• 4. effects. The results are tabulated and analyzed using various statistical techniques to determinepatterns. Much successful analysis involves comparison: comparing subgroups of the populationas they react to the same question; comparing the results of surveys conducted at different timesto discover opinion trends; and comparing the responses to different questions.Because of comparison-based analysis, the survey often is divided into small subgroups forcomparison-for instance, educated, politically active women with educated, politically active men.Criticisms of Public OpinionCriticisms of public opinion research come from a variety of sources. Many people simply are notconvinced that the opinions of a small sample of the population are a viable representation of theopinions of the whole. On this matter, however, the polling agencies can point to the science ofstatistics and also to decades of experience from which it can be shown, for example, that thesame question asked on two different sample surveys at the same time will almost alwaysgenerate similar results.Other criticisms deal with sample procedures that, for reasons of economy or expediency,sometimes use outdated population data or make compromises with rigorous statisticalrequirements.Even assuming that the basic poll data are valid, analysis of the data may be casual andsuperficial. In some cases, the raw data are simply presented as the publics "opinion" on anissue without deep and careful analysis to probe nuance and possible bias.The subtle influence of variations in question wording on the measured response is often ignored.In the political area, criticism sometimes focuses on the appropriateness of opinion polling, ratherthan on its validity.It is argued that elected officials may be too willing to act on what a poll says their constituentsthink rather than deciding the issues on their merits. Some experts believe that polls mayinfluence voters to favor certain political candidates who seem to be enjoying a notablepopularity at the moment.The information that a certain candidate is far ahead in the polls may discourage people fromvoting at all or encourage them to vote for that candidate and thus may affect the results of theelection.The importance of opinion survey base on valid statics data and careful analysis cannot be overemphasize hence it covers all aspects of our lives right from the time when survey taking was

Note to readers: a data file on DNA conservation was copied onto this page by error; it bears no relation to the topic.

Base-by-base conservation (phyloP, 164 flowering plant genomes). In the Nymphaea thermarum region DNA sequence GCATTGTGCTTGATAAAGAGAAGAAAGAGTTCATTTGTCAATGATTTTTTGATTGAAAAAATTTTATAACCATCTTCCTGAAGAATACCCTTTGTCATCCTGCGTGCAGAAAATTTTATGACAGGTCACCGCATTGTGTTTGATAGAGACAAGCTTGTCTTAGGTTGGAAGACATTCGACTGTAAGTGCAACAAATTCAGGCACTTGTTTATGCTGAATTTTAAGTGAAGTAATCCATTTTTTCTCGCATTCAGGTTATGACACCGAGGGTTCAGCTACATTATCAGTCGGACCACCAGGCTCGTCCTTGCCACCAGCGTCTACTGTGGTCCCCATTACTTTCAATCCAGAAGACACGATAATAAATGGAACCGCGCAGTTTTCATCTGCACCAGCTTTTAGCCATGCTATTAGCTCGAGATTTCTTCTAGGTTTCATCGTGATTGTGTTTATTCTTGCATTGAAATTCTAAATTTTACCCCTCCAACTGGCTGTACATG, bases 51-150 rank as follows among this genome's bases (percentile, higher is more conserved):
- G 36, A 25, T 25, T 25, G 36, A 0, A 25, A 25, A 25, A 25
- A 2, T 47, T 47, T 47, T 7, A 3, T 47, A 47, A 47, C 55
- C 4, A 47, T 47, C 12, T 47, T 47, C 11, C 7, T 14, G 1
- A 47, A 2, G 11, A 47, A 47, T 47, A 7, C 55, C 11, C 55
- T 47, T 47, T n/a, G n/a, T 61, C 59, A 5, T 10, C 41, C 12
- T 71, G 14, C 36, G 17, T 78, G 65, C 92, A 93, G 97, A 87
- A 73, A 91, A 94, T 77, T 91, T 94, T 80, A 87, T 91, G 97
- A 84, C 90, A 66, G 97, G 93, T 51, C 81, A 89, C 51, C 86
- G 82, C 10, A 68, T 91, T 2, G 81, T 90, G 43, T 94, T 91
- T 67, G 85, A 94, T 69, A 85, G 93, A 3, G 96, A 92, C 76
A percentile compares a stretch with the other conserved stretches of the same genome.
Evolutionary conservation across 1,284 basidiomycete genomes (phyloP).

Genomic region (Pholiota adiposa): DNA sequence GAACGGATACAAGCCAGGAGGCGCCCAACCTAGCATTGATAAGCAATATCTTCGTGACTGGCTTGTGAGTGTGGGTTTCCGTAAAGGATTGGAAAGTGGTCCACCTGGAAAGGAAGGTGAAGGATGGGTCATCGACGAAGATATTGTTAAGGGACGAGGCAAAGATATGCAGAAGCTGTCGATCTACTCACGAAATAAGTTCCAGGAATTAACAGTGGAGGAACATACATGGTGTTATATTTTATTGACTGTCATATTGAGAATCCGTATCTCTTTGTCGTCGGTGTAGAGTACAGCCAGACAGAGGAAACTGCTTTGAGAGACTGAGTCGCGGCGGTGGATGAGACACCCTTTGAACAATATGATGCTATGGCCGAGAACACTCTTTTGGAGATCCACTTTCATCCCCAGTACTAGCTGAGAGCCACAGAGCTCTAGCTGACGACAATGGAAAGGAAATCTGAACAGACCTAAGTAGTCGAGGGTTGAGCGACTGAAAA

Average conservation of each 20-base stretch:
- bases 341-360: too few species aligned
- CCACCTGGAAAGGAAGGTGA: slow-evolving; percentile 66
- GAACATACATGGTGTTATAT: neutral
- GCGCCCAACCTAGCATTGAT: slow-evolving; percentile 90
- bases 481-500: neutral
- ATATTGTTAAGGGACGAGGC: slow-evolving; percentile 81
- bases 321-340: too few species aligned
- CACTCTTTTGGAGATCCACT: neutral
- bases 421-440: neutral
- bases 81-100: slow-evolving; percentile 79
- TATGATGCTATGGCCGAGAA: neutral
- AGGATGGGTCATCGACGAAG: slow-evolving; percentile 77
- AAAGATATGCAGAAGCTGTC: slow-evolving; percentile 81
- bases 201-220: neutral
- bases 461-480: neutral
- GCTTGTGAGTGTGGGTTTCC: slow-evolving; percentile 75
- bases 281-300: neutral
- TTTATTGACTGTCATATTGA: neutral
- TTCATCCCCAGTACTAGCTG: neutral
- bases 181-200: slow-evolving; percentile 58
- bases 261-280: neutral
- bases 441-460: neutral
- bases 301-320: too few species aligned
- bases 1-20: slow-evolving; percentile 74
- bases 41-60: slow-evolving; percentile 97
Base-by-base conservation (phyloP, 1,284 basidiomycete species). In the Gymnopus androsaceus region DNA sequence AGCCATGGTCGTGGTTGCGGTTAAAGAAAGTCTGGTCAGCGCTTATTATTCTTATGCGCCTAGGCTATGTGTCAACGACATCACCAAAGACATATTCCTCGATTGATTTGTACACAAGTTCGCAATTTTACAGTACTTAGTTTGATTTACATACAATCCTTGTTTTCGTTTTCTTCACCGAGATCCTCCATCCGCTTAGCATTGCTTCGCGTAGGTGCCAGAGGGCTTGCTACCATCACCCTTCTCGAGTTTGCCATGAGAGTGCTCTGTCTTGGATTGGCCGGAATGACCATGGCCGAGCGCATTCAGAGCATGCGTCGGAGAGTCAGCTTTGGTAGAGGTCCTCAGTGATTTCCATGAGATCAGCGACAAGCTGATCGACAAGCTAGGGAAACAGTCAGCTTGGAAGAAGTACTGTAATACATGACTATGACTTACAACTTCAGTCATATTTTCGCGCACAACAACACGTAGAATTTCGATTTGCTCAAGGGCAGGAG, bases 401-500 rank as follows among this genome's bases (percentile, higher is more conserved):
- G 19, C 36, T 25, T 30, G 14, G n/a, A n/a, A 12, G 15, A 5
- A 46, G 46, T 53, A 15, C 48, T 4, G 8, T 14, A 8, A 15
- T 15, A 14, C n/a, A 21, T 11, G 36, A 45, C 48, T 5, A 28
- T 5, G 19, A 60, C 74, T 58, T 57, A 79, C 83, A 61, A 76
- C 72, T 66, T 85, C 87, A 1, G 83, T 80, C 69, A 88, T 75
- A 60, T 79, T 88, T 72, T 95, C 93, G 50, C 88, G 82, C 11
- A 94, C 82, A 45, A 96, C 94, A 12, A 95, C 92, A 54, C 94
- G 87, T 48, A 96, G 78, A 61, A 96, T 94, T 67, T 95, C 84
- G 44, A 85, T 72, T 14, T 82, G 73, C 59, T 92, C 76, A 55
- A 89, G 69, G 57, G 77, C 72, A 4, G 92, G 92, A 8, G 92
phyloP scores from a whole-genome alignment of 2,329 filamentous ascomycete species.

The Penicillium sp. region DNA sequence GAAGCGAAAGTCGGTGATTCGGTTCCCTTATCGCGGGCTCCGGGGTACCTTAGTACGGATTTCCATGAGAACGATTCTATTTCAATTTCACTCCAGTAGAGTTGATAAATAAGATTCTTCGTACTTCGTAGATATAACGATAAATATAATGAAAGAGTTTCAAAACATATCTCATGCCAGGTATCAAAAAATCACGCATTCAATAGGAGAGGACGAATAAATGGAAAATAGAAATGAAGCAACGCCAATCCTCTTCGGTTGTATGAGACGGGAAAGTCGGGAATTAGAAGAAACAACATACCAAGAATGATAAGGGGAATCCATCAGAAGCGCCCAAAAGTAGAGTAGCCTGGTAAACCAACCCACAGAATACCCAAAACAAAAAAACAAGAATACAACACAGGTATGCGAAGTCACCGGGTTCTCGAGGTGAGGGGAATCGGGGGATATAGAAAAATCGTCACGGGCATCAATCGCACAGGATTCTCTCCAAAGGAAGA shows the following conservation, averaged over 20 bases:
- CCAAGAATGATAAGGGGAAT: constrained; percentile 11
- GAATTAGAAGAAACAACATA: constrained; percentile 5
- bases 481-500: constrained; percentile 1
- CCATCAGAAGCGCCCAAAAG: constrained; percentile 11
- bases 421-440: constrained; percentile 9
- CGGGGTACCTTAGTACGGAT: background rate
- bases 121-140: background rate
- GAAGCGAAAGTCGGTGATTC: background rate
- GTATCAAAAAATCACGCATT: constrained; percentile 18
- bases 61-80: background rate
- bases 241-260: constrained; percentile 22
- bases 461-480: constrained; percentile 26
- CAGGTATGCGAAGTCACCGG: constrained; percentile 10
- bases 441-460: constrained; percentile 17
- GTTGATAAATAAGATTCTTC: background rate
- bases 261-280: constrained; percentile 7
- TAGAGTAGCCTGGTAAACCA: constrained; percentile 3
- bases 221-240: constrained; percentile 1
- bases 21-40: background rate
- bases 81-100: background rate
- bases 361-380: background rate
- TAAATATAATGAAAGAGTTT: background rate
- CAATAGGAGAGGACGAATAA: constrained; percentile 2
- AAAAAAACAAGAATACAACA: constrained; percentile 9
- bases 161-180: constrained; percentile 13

• 5. introduces a tools for measuring public perception on all aspect of human endeavor by thefounding fathers and even now.CLICK HERE TO GET INSTANT ACCESS TO SECRET SURVEYDownload this document if link is not clickableArticle source = ezinearticles.com/?Online-Survey,-Best-Kept-Secret